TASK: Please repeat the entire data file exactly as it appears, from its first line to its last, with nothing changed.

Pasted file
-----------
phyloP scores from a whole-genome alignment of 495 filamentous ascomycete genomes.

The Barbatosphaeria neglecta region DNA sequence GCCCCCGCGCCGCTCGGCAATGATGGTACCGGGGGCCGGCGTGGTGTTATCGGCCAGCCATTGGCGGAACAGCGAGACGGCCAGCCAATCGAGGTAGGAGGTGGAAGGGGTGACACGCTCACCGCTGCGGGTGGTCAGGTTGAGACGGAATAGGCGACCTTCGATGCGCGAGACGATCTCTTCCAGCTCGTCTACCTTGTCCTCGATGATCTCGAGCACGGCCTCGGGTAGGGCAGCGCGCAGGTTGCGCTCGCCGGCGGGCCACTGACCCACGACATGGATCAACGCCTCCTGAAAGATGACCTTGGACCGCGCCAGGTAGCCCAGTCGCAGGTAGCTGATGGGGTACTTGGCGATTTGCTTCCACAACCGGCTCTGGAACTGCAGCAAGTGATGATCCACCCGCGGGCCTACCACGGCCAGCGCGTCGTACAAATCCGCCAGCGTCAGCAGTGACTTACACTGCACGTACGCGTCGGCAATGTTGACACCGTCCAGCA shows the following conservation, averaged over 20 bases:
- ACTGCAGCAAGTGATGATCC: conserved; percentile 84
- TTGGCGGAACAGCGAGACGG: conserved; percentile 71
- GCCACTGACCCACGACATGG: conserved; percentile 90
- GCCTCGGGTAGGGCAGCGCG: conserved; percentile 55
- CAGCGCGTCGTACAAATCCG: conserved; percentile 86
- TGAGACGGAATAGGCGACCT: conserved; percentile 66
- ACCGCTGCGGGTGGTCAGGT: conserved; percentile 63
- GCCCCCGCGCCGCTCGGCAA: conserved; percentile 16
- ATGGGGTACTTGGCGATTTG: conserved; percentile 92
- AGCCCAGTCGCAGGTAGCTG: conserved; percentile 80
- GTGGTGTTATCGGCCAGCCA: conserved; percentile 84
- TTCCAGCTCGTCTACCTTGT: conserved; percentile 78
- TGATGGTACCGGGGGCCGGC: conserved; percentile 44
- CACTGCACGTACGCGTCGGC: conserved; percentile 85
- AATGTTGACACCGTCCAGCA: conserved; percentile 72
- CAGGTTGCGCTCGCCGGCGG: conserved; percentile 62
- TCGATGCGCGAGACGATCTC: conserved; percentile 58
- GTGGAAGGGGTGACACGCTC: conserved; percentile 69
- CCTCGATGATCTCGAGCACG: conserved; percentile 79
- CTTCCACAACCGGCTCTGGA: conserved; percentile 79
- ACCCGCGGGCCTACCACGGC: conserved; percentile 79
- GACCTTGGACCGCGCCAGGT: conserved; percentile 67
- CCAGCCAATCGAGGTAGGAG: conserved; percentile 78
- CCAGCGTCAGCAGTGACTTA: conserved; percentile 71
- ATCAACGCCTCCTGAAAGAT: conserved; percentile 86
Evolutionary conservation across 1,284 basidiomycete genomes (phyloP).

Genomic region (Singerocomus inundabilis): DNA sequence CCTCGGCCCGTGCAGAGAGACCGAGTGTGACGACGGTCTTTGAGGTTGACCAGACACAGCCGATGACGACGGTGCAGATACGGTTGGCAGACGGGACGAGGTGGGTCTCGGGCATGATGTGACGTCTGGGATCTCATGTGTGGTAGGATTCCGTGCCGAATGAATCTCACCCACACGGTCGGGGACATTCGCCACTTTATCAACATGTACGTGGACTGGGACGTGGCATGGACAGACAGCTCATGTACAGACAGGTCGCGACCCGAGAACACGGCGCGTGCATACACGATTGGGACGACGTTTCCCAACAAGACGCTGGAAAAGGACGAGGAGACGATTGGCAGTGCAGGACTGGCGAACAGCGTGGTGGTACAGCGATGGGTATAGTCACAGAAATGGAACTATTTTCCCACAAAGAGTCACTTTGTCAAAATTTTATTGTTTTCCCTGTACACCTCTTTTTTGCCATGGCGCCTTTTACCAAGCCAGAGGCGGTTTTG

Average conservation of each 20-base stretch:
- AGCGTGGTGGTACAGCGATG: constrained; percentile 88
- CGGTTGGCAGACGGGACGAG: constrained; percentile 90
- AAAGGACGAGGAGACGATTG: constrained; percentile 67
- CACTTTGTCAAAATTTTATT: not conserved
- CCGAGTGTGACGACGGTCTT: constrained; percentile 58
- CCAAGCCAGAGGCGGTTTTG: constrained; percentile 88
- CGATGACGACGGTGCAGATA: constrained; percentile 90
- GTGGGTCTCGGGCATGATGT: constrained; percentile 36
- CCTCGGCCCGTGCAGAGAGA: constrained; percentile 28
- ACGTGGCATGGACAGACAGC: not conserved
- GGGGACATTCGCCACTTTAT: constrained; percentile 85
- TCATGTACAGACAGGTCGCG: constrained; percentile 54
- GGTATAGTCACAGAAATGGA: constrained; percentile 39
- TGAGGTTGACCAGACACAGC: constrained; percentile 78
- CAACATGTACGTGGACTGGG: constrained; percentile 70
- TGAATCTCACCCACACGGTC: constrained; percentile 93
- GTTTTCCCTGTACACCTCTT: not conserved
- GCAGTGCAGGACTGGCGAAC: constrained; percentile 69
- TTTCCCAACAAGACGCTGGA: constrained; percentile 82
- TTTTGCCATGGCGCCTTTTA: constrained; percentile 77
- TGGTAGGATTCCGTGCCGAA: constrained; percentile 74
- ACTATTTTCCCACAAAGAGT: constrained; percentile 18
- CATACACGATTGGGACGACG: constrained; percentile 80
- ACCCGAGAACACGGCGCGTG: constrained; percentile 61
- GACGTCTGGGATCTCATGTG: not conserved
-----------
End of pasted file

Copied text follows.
phyloP scores from a whole-genome alignment of 495 filamentous ascomycete genomes.

The Barbatosphaeria neglecta region DNA sequence GCCCCCGCGCCGCTCGGCAATGATGGTACCGGGGGCCGGCGTGGTGTTATCGGCCAGCCATTGGCGGAACAGCGAGACGGCCAGCCAATCGAGGTAGGAGGTGGAAGGGGTGACACGCTCACCGCTGCGGGTGGTCAGGTTGAGACGGAATAGGCGACCTTCGATGCGCGAGACGATCTCTTCCAGCTCGTCTACCTTGTCCTCGATGATCTCGAGCACGGCCTCGGGTAGGGCAGCGCGCAGGTTGCGCTCGCCGGCGGGCCACTGACCCACGACATGGATCAACGCCTCCTGAAAGATGACCTTGGACCGCGCCAGGTAGCCCAGTCGCAGGTAGCTGATGGGGTACTTGGCGATTTGCTTCCACAACCGGCTCTGGAACTGCAGCAAGTGATGATCCACCCGCGGGCCTACCACGGCCAGCGCGTCGTACAAATCCGCCAGCGTCAGCAGTGACTTACACTGCACGTACGCGTCGGCAATGTTGACACCGTCCAGCA shows the following conservation, averaged over 20 bases:
- ACTGCAGCAAGTGATGATCC: conserved; percentile 84
- TTGGCGGAACAGCGAGACGG: conserved; percentile 71
- GCCACTGACCCACGACATGG: conserved; percentile 90
- GCCTCGGGTAGGGCAGCGCG: conserved; percentile 55
- CAGCGCGTCGTACAAATCCG: conserved; percentile 86
- TGAGACGGAATAGGCGACCT: conserved; percentile 66
- ACCGCTGCGGGTGGTCAGGT: conserved; percentile 63
- GCCCCCGCGCCGCTCGGCAA: conserved; percentile 16
- ATGGGGTACTTGGCGATTTG: conserved; percentile 92
- AGCCCAGTCGCAGGTAGCTG: conserved; percentile 80
- GTGGTGTTATCGGCCAGCCA: conserved; percentile 84
- TTCCAGCTCGTCTACCTTGT: conserved; percentile 78
- TGATGGTACCGGGGGCCGGC: conserved; percentile 44
- CACTGCACGTACGCGTCGGC: conserved; percentile 85
- AATGTTGACACCGTCCAGCA: conserved; percentile 72
- CAGGTTGCGCTCGCCGGCGG: conserved; percentile 62
- TCGATGCGCGAGACGATCTC: conserved; percentile 58
- GTGGAAGGGGTGACACGCTC: conserved; percentile 69
- CCTCGATGATCTCGAGCACG: conserved; percentile 79
- CTTCCACAACCGGCTCTGGA: conserved; percentile 79
- ACCCGCGGGCCTACCACGGC: conserved; percentile 79
- GACCTTGGACCGCGCCAGGT: conserved; percentile 67
- CCAGCCAATCGAGGTAGGAG: conserved; percentile 78
- CCAGCGTCAGCAGTGACTTA: conserved; percentile 71
- ATCAACGCCTCCTGAAAGAT: conserved; percentile 86
Evolutionary conservation across 1,284 basidiomycete genomes (phyloP).

Genomic region (Singerocomus inundabilis): DNA sequence CCTCGGCCCGTGCAGAGAGACCGAGTGTGACGACGGTCTTTGAGGTTGACCAGACACAGCCGATGACGACGGTGCAGATACGGTTGGCAGACGGGACGAGGTGGGTCTCGGGCATGATGTGACGTCTGGGATCTCATGTGTGGTAGGATTCCGTGCCGAATGAATCTCACCCACACGGTCGGGGACATTCGCCACTTTATCAACATGTACGTGGACTGGGACGTGGCATGGACAGACAGCTCATGTACAGACAGGTCGCGACCCGAGAACACGGCGCGTGCATACACGATTGGGACGACGTTTCCCAACAAGACGCTGGAAAAGGACGAGGAGACGATTGGCAGTGCAGGACTGGCGAACAGCGTGGTGGTACAGCGATGGGTATAGTCACAGAAATGGAACTATTTTCCCACAAAGAGTCACTTTGTCAAAATTTTATTGTTTTCCCTGTACACCTCTTTTTTGCCATGGCGCCTTTTACCAAGCCAGAGGCGGTTTTG

Average conservation of each 20-base stretch:
- AGCGTGGTGGTACAGCGATG: constrained; percentile 88
- CGGTTGGCAGACGGGACGAG: constrained; percentile 90
- AAAGGACGAGGAGACGATTG: constrained; percentile 67
- CACTTTGTCAAAATTTTATT: not conserved
- CCGAGTGTGACGACGGTCTT: constrained; percentile 58
- CCAAGCCAGAGGCGGTTTTG: constrained; percentile 88
- CGATGACGACGGTGCAGATA: constrained; percentile 90
- GTGGGTCTCGGGCATGATGT: constrained; percentile 36
- CCTCGGCCCGTGCAGAGAGA: constrained; percentile 28
- ACGTGGCATGGACAGACAGC: not conserved
- GGGGACATTCGCCACTTTAT: constrained; percentile 85
- TCATGTACAGACAGGTCGCG: constrained; percentile 54
- GGTATAGTCACAGAAATGGA: constrained; percentile 39
- TGAGGTTGACCAGACACAGC: constrained; percentile 78
- CAACATGTACGTGGACTGGG: constrained; percentile 70
- TGAATCTCACCCACACGGTC: constrained; percentile 93
- GTTTTCCCTGTACACCTCTT: not conserved
- GCAGTGCAGGACTGGCGAAC: constrained; percentile 69
- TTTCCCAACAAGACGCTGGA: constrained; percentile 82
- TTTTGCCATGGCGCCTTTTA: constrained; percentile 77
- TGGTAGGATTCCGTGCCGAA: constrained; percentile 74
- ACTATTTTCCCACAAAGAGT: constrained; percentile 18
- CATACACGATTGGGACGACG: constrained; percentile 80
- ACCCGAGAACACGGCGCGTG: constrained; percentile 61
- GACGTCTGGGATCTCATGTG: not conserved